C.J.'s are a bit of an exception. I didn't make any money but time excluded came close to breaking even. And that was without the sidewinder intake which I still have on a shelf. And I had my fun with it. Even core CJ's aren't cheap. It went into a pretty spendy Cobra replica . I definitely made a profit on the 427 Lo- riser I later sold to the same guy.

Greg

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There is an auto spell feature that keeps sneaking in. Winder was the word. With the i pronounced like y, not winder like I have in my house.

 

I had a Ford. It was a pretty good car. Didn't buy another because I figured I'd be pushing my luck. Kind of like the one Volkswagen I had.

 

To the old Chrysler, on topic. That Buick Roadmaster comparison falls short. Like Packard, Chrysler stretched the wheelbase for the longer engines, but shared bodies across makes. A New Yorker or Windsor would have the same body. Buick didn't do that. I was working on a '49 New Yorker two years ago and it was a '49 Plymouth body with long front fenders. With a Buick you get more.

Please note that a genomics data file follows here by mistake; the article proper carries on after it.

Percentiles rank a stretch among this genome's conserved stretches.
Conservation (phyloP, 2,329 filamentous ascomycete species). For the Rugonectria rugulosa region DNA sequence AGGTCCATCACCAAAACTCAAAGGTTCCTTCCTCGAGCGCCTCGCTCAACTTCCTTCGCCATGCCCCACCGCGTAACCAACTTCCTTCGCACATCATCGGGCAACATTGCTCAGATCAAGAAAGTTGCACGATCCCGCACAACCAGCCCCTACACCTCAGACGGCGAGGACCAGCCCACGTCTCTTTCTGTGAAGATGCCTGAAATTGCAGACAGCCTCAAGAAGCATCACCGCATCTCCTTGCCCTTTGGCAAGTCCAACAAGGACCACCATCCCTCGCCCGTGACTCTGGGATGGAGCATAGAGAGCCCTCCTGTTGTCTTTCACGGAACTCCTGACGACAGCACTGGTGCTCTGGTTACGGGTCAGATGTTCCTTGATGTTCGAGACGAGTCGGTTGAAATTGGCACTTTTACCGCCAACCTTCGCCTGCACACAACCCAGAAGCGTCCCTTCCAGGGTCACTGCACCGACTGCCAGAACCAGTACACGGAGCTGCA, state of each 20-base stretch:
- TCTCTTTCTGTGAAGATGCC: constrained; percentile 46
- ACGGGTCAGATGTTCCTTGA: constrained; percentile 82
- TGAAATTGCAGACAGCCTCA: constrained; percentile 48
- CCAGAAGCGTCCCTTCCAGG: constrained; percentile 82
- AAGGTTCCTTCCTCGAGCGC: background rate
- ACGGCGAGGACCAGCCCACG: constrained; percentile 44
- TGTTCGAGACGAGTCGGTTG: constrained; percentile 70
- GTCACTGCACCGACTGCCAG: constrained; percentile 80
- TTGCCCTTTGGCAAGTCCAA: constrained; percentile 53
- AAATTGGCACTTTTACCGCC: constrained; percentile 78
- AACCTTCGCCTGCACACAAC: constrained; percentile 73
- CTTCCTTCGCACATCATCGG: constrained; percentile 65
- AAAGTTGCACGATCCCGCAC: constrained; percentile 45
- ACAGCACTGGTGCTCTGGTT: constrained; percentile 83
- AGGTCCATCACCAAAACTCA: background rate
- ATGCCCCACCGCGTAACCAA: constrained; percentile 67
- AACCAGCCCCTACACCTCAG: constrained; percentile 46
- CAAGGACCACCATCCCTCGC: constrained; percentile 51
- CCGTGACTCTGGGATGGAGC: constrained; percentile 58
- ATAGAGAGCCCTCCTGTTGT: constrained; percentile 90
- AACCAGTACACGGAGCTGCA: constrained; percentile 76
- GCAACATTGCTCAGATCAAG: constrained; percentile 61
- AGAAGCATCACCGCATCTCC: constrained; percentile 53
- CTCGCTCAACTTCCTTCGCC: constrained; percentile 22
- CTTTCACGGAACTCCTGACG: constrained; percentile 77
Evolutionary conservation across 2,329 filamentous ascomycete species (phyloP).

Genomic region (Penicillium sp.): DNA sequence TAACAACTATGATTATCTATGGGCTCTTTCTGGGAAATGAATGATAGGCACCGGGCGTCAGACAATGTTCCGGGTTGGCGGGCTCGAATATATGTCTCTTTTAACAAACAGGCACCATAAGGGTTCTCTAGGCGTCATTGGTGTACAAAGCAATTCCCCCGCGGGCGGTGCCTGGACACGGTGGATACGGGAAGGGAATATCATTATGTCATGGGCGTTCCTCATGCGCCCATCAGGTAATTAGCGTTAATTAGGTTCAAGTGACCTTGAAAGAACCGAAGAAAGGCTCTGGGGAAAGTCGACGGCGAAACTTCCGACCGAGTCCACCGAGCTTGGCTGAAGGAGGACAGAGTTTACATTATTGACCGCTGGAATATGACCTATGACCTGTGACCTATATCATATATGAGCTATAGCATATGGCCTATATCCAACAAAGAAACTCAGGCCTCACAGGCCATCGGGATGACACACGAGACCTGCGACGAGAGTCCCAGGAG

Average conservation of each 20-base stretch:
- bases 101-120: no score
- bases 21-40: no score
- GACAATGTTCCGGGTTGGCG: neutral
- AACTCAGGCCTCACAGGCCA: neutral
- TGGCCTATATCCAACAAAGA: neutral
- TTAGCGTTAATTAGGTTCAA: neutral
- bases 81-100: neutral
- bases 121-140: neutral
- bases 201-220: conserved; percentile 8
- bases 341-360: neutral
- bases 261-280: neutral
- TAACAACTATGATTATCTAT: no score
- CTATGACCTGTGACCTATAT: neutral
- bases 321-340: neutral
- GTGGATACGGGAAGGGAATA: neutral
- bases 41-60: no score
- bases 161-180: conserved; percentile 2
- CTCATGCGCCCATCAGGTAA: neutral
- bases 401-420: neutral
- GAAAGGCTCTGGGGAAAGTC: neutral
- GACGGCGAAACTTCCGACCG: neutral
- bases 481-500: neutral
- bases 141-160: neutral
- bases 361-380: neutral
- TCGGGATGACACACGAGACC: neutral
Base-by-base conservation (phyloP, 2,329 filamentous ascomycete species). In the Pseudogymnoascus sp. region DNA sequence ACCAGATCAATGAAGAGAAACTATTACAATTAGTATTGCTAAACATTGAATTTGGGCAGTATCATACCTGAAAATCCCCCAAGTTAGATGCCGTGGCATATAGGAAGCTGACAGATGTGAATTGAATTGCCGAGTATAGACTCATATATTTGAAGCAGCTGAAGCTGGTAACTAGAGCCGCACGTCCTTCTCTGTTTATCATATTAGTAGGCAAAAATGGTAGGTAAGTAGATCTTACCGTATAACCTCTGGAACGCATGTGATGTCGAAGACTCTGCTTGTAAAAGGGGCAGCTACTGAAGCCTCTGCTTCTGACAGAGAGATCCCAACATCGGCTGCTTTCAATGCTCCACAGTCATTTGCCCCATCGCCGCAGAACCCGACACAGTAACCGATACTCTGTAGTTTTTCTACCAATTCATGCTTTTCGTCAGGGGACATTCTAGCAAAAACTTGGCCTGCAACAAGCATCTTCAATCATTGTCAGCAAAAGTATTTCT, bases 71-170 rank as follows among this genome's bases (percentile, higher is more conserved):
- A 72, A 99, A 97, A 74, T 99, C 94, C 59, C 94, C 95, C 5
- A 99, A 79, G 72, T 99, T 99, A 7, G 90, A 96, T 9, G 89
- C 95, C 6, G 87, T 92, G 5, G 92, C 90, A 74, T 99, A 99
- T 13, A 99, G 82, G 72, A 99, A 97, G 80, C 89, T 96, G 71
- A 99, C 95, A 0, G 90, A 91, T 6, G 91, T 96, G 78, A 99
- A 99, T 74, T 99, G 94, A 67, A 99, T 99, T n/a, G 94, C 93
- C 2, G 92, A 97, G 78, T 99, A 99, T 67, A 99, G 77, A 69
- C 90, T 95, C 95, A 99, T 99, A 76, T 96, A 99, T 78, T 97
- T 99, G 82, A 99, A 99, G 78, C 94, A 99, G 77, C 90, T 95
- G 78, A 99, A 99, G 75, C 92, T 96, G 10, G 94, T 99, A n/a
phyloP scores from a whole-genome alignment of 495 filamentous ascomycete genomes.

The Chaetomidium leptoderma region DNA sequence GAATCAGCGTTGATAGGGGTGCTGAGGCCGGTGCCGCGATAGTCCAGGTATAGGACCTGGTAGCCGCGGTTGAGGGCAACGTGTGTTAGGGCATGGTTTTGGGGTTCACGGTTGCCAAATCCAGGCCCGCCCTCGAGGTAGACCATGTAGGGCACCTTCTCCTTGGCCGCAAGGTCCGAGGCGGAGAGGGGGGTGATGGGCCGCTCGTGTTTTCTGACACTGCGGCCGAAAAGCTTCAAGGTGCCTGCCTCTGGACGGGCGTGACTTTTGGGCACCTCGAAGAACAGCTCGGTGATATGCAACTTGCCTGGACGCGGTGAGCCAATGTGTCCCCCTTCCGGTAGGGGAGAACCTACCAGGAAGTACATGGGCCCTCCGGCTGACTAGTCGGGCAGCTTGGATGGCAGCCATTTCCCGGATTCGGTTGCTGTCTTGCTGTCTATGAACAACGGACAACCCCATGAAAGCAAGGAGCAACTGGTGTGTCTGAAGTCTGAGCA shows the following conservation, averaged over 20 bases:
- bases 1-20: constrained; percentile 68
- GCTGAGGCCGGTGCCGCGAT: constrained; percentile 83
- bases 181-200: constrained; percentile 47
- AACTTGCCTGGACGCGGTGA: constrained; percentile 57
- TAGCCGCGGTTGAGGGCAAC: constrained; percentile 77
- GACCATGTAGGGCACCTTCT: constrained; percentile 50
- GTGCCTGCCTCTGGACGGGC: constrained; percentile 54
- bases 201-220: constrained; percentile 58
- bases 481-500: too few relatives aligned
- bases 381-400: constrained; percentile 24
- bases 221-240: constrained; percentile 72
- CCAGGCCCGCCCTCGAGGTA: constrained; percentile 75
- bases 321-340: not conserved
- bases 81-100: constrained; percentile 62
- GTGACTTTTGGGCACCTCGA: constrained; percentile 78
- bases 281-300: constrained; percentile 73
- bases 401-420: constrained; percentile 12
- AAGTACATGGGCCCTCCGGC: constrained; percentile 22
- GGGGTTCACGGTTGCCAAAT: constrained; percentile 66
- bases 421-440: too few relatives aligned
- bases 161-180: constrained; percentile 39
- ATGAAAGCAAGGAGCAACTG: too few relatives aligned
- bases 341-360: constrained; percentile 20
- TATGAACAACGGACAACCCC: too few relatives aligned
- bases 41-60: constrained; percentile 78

image.png.91b3320a298c8141f6d63d73229dfabb.png

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On 4/19/2019 at 9:00 AM, 60FlatTop said:

There is an auto spell feature that keeps sneaking in. Winder was the word. With the i pronounced like y, not winder like I have in my house.

 

I had a Ford. It was a pretty good car. Didn't buy another because I figured I'd be pushing my luck. Kind of like the one Volkswagen I had.

 

To the old Chrysler, on topic. That Buick Roadmaster comparison falls short. Like Packard, Chrysler stretched the wheelbase for the longer engines, but shared bodies across makes. A New Yorker or Windsor would have the same body. Buick didn't do that. I was working on a '49 New Yorker two years ago and it was a '49 Plymouth body with long front fenders. With a Buick you get more.

image.png.91b3320a298c8141f6d63d73229dfabb.png

You're absolutely right. The Roadmaster analogy was feeble. I should have qualified that more. Still, in the four model line up, New Yorker was positioned in a relatively similar position as a Roadmaster.

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On 4/17/2019 at 8:21 PM, Hudsy Wudsy said:

Here's three '39 New Yorkers from Google, including a coupe. That long wheelbase on the coupe is mighty sexy:

Image result for 1939 new yorker